An evergreen shrub 6 ft high in the wild; young branches slightly scaly. Leaves 11⁄2 to 21⁄2 in. long, 3⁄4 to 11⁄4 in. wide, oval-oblong, pointed at the apex, rounded or tapered at the base, more or less scaly on both surfaces, but especially beneath; stalk about 1⁄4 in. long. Flowers pale, rather dull yellow, 11⁄4 to 2 in. across, in clusters of about four or five; corolla broadly bell-shaped; calyx undulated into five very shallow lobes; stamens ten, slightly downy; flower-stalk scaly, 1⁄2 to 3⁄4 in. long. Blossoms in April and May. Bot. Mag., t. 8300. (s. and ss. Triflorum)
Native of Japan from the main island southward as far as Yakushima; introduced in 1908 and quite hardy. It is a rather variable species, both in habit and in the size and shape of its leaves. In his collection at The Grange, Benenden, Kent, Capt. Collingwood Ingram has a tall-growing plant which he considers to be a good match for typical R. keiskei, in which the leaves are lanceolate, acute, up to 3 in. long and 3⁄4 in. wide, and the petioles bristly when young. The commonly cultivated form, by contrast, is of low-growing habit and has shorter and relatively broader leaves, which are obtuse or subacute at the apex, with a stout midrib and glabrous petioles. Ingram considers the latter to represent a distinct species, which he has named R. laticostum (R.C.Y.B. 1971, pp. 28-30). These two cultivated forms are certainly very distinct, but the difference would probably be much less clear-cut if a wide range of wild specimens were examined. In the same article, Ingram published a second species, R. trichocalyx, described from a cultivated plant. He informs us that he is now satisfied that the plant in question is a hybrid of garden origin.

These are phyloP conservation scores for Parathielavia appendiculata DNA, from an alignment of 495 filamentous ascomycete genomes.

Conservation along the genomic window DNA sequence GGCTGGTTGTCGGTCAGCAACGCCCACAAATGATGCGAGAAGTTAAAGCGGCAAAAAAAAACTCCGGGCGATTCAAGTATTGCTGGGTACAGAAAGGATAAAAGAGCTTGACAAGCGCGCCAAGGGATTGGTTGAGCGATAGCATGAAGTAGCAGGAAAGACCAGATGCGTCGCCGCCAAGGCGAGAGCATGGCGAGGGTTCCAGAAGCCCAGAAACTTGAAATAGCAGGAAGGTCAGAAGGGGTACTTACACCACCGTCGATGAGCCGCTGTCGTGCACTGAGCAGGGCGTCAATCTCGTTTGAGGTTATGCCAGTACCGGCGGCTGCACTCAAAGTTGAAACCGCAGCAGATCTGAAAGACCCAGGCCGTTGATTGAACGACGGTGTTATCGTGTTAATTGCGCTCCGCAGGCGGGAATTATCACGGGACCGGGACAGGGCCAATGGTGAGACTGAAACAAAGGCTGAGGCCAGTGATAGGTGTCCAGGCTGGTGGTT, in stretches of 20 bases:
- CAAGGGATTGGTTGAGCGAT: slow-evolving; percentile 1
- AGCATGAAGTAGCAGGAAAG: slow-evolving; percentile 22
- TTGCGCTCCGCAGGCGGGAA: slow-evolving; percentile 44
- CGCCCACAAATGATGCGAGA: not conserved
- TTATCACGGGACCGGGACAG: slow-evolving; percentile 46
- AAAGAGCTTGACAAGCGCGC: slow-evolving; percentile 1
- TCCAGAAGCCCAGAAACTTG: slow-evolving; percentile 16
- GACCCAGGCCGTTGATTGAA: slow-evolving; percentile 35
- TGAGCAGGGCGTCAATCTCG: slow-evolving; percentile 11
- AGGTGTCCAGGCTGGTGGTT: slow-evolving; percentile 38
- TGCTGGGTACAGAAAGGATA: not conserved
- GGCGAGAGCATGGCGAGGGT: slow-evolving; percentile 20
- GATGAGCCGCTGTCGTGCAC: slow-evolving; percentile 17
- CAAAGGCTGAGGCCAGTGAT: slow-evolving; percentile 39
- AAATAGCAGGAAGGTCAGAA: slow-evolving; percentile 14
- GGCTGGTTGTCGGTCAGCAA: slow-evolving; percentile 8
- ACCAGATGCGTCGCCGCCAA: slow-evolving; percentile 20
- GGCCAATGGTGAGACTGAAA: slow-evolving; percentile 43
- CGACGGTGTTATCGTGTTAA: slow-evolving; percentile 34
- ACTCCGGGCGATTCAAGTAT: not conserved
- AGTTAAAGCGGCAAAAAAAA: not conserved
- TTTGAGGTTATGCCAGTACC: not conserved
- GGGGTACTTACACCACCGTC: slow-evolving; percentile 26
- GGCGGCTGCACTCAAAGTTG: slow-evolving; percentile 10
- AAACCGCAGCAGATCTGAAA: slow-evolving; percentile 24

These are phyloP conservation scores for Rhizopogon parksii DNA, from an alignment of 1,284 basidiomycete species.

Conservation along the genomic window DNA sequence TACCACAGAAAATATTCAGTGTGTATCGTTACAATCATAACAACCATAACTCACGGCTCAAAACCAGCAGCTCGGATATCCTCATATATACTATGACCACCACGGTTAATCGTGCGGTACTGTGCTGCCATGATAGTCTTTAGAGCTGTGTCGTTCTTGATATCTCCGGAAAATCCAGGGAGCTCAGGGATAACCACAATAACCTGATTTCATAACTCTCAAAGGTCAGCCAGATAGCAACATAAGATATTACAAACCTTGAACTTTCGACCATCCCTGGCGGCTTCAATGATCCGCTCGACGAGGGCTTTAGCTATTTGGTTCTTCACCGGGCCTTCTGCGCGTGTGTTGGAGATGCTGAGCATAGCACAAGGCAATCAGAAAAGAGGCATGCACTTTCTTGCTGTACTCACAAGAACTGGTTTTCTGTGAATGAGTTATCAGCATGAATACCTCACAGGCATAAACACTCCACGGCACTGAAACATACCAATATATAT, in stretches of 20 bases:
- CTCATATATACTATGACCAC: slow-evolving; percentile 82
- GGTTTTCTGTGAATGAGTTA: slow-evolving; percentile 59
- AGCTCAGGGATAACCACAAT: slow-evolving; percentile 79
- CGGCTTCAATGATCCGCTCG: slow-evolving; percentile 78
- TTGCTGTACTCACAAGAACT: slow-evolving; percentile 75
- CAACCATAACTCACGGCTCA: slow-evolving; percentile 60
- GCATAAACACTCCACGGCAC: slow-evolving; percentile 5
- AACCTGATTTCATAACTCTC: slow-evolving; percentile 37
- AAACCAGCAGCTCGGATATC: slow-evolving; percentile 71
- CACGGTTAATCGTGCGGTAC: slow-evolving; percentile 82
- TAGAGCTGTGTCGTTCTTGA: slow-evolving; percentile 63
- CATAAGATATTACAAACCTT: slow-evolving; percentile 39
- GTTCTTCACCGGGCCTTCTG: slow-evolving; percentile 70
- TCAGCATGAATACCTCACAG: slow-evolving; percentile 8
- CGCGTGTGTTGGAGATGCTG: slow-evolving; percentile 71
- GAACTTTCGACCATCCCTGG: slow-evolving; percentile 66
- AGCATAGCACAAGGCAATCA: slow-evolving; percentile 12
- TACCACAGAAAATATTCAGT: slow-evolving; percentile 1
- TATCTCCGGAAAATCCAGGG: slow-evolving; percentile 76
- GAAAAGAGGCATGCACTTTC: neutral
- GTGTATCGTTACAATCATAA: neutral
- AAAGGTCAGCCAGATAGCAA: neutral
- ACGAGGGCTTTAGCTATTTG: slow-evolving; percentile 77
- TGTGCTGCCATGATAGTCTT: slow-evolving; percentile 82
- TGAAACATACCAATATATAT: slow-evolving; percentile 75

cv. ‘Yaku Fairy’. – A prostrate plant with flowers about 13⁄4 in. across in trusses of two to five. Leaves lanceolate, up to 11⁄2 in. long. Award of Merit April 14, 1970, when shown by Barry N. Starling. It was collected on Mt Kuromi, Yakushima (see R.C.Y.B. 1971, pp. 104-6).